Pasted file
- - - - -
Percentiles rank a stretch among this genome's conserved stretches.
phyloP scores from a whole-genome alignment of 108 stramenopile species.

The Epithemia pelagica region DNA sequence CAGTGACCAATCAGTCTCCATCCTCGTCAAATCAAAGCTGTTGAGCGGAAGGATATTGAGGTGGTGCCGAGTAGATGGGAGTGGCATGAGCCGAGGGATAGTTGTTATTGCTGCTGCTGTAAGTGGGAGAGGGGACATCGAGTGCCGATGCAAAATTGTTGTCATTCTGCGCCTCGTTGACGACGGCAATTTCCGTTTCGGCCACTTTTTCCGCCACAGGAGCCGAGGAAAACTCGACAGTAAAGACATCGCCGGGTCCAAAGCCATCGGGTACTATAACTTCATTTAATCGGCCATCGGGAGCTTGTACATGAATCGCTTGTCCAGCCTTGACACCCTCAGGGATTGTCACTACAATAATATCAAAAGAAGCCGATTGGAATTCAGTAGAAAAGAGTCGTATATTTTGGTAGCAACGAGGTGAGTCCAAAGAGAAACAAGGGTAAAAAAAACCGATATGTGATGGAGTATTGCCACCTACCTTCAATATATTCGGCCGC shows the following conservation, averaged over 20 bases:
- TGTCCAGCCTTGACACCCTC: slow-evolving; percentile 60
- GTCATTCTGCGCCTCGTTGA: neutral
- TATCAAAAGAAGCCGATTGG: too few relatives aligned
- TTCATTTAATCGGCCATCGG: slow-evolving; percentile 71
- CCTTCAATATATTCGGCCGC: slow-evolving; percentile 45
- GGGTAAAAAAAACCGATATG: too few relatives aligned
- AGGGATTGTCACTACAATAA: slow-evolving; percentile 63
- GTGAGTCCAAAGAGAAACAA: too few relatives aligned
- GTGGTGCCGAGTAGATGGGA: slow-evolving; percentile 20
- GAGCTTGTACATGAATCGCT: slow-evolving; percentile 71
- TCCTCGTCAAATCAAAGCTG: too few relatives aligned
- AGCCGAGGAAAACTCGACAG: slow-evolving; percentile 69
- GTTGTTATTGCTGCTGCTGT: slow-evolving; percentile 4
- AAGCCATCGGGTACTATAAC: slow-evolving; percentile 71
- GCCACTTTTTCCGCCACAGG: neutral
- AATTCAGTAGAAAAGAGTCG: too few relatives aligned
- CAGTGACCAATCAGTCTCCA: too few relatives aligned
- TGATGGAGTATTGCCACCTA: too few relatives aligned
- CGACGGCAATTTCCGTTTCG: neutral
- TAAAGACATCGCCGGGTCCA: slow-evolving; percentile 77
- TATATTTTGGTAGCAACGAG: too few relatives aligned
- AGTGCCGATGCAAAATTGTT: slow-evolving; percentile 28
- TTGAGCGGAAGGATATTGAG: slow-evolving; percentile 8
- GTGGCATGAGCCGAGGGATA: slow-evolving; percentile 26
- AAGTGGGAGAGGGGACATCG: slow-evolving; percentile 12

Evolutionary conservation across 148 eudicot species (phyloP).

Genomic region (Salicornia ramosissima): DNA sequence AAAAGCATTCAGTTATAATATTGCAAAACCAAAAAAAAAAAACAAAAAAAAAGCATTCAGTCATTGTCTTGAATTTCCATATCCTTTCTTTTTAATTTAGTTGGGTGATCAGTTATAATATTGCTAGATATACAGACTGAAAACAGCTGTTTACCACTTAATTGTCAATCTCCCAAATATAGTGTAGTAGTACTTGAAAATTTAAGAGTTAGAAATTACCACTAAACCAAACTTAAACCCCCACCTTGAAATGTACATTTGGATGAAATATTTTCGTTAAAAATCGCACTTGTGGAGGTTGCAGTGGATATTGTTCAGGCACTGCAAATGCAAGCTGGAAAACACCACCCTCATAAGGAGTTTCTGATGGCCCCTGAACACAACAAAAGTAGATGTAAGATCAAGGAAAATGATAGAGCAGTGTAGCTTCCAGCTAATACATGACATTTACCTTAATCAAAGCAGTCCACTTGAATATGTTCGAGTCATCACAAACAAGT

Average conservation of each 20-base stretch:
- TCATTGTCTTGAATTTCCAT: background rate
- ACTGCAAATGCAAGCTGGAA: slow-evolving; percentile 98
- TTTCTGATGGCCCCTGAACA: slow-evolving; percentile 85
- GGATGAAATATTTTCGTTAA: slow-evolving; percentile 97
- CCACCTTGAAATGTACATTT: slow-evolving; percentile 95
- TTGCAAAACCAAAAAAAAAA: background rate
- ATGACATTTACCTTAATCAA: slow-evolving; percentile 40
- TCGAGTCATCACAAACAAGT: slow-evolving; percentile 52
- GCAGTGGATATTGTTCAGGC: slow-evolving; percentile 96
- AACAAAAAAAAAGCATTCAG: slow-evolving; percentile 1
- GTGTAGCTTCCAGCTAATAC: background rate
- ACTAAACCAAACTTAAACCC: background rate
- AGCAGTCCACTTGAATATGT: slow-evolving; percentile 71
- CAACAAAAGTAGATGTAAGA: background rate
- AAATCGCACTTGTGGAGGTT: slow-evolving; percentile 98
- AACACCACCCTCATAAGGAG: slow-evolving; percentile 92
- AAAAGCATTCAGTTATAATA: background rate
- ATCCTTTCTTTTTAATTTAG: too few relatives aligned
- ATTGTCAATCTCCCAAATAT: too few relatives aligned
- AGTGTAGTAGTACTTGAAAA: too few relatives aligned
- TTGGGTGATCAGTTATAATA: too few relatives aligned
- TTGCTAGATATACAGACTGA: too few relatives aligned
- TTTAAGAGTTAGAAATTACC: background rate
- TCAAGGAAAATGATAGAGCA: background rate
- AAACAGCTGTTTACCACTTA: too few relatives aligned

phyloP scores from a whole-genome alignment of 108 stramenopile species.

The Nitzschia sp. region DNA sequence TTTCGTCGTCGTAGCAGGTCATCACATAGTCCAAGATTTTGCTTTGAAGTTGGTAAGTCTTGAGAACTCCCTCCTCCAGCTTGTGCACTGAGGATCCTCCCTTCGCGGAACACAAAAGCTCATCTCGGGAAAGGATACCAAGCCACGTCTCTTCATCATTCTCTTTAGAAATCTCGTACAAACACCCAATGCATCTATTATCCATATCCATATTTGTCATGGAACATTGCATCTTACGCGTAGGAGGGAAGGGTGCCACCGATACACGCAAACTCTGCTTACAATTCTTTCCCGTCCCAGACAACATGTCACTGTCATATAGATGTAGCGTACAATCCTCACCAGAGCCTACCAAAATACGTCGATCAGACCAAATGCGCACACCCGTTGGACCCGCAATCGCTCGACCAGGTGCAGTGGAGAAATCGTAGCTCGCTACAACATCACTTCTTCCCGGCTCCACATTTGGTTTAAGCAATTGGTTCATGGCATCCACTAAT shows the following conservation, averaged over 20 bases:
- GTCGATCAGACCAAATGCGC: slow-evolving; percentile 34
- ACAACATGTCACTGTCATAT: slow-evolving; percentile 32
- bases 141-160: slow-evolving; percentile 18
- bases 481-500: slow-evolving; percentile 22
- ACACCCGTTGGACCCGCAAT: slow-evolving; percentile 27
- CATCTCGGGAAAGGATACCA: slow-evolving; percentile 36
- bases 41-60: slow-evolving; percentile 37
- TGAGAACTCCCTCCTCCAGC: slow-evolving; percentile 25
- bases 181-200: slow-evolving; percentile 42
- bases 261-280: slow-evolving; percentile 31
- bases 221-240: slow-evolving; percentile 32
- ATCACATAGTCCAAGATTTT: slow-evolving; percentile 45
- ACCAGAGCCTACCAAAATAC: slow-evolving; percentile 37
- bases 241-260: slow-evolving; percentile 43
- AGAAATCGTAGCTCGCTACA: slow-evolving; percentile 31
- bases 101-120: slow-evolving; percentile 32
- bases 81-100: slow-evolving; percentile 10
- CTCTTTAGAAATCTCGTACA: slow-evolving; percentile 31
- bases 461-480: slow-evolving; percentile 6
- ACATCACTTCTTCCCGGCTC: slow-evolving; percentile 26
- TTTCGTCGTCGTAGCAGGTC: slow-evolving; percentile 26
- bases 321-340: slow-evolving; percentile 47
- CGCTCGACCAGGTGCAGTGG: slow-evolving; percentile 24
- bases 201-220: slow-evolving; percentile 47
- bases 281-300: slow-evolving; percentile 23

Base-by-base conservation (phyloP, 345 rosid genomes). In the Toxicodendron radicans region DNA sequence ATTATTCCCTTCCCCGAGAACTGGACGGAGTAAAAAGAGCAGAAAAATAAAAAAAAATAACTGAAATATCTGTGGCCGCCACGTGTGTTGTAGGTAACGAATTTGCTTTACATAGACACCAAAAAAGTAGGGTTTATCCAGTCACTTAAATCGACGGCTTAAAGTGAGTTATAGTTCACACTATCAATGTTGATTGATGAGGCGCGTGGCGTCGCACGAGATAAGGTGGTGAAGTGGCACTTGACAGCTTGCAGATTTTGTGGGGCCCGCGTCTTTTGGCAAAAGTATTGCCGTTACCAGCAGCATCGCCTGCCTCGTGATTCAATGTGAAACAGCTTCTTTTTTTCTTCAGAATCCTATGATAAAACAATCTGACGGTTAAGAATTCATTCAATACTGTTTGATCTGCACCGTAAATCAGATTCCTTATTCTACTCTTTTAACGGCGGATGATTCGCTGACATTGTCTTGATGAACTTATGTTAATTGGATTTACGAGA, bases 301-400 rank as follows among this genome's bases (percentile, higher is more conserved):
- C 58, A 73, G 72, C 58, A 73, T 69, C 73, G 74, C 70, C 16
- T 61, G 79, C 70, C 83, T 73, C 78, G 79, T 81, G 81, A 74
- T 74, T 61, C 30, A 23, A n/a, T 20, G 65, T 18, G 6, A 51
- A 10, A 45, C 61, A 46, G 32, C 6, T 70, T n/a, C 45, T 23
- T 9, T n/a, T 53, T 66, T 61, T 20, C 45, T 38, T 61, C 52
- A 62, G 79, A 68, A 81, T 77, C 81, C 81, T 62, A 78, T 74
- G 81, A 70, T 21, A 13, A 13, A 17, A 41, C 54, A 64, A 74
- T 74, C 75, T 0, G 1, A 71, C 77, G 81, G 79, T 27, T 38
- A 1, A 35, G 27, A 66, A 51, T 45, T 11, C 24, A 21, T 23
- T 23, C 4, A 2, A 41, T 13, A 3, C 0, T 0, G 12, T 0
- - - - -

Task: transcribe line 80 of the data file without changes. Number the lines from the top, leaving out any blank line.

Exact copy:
- bases 321-340: slow-evolving; percentile 47